Sometimes you simply have to admit that was a stupid thing to say.  In the article Reid also references the response to Katrina up as a good example.    At the time of Katrina I don’t recall the Ds saying anything good about the Bush/Brown handling of Katrina.  Come to think of it I have not heard the Ds (or the media) put any blame on Obama for what Reid obviously thinks is a poor response to Sandy. 

Tax holiday

It seems that many, if not most, Americans are comfortable with increasing the taxes on higher income Americans.  An under reported fact is that the tax holiday of 2009 has expired and payroll taxes have returned to 6.2%.  Up from 4.2%.

It will be interesting to see reactions of the 98% when they see their first paycheck in 2013. 

Sunday, January 6, 2013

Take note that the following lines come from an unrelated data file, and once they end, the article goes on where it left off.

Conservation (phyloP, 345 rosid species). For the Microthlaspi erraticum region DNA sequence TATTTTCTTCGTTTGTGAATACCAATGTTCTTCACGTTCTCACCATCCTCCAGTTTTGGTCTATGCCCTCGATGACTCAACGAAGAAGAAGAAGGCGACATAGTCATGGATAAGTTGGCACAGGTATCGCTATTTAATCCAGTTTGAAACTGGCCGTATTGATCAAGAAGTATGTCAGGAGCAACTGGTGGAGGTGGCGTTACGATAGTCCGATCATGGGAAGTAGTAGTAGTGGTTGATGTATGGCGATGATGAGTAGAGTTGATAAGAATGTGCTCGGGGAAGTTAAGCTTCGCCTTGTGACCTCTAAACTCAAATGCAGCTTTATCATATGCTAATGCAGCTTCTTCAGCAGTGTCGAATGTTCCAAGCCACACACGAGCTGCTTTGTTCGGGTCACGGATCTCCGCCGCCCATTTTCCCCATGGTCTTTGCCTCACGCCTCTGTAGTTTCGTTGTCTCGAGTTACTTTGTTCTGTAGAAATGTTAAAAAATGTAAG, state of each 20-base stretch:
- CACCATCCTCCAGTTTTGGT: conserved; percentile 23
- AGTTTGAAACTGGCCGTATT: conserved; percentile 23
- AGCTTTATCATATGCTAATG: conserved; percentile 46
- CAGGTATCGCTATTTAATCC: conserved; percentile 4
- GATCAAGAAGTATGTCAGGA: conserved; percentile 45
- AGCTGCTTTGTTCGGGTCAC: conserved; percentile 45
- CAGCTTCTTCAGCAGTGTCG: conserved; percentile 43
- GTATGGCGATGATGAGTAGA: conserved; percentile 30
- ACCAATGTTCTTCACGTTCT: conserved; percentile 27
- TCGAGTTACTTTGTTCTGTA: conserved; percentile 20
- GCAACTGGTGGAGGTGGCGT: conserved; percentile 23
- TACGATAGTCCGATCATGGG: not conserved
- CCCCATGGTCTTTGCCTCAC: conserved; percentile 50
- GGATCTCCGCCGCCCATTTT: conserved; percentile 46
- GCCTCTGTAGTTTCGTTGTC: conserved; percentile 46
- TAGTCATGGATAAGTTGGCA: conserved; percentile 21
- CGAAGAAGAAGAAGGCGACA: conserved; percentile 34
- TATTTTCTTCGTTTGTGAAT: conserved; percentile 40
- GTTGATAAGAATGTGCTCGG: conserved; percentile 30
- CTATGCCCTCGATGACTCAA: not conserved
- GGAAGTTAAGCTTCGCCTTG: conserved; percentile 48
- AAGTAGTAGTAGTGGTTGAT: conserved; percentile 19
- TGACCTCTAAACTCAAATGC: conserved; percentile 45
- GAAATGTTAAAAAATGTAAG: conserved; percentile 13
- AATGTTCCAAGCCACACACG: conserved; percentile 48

Why do we have a deficit?

I watched the Sunday talk shows this afternoon and listened to folks from all over the country talk about how dysfunctional the U S government is.

Not a single one of them talked about how the people want all of those programs and at the same time do not want to pay for them.  The Rs are unwilling to admit that the people want them.  The Ds are unwilling to admit that the people do not want to pay for them.  That, quite simply, is why we have a deficit.

We want the National govt to spend at least 24% of GDP on us and we want it to collect at most 18% of GDP in taxes from us.

Friday, January 4, 2013

The heart of a scoundrel

There is a quote in my mind that I thought came from Confessions by Rousseau, but I can find no confirmation of that.  It goes like this: